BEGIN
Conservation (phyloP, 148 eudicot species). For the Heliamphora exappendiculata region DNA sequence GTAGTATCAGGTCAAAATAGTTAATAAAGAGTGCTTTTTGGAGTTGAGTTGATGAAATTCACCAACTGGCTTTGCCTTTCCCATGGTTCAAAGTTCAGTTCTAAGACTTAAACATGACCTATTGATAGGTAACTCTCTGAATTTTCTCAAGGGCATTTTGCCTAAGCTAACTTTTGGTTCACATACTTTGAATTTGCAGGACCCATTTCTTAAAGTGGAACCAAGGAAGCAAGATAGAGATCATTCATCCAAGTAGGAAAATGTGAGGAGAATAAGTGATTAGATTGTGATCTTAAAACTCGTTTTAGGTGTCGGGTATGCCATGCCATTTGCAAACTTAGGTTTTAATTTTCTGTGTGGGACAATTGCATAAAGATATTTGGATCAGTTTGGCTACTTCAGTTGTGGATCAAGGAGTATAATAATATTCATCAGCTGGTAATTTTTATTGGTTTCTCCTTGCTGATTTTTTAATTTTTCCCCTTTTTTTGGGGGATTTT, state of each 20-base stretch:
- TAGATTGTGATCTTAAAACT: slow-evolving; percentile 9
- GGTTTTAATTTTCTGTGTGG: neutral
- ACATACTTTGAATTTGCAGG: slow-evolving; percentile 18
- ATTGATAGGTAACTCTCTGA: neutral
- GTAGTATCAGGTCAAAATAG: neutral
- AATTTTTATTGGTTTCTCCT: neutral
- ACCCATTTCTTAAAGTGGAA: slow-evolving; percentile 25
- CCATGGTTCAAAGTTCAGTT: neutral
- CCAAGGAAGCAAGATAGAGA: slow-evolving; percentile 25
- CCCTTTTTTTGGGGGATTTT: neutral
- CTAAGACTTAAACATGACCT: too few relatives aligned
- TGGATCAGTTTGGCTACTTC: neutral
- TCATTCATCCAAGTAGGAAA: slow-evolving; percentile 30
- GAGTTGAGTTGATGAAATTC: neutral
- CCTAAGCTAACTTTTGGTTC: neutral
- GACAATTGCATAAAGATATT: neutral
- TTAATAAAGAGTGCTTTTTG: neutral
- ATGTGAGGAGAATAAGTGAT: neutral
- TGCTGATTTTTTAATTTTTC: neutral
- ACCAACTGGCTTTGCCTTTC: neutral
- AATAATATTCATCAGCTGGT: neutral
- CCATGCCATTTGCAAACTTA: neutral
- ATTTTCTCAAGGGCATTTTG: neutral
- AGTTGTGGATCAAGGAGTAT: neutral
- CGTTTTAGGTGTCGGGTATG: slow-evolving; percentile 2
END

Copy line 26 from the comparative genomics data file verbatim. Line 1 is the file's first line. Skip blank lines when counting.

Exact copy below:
- CGTTTTAGGTGTCGGGTATG: slow-evolving; percentile 2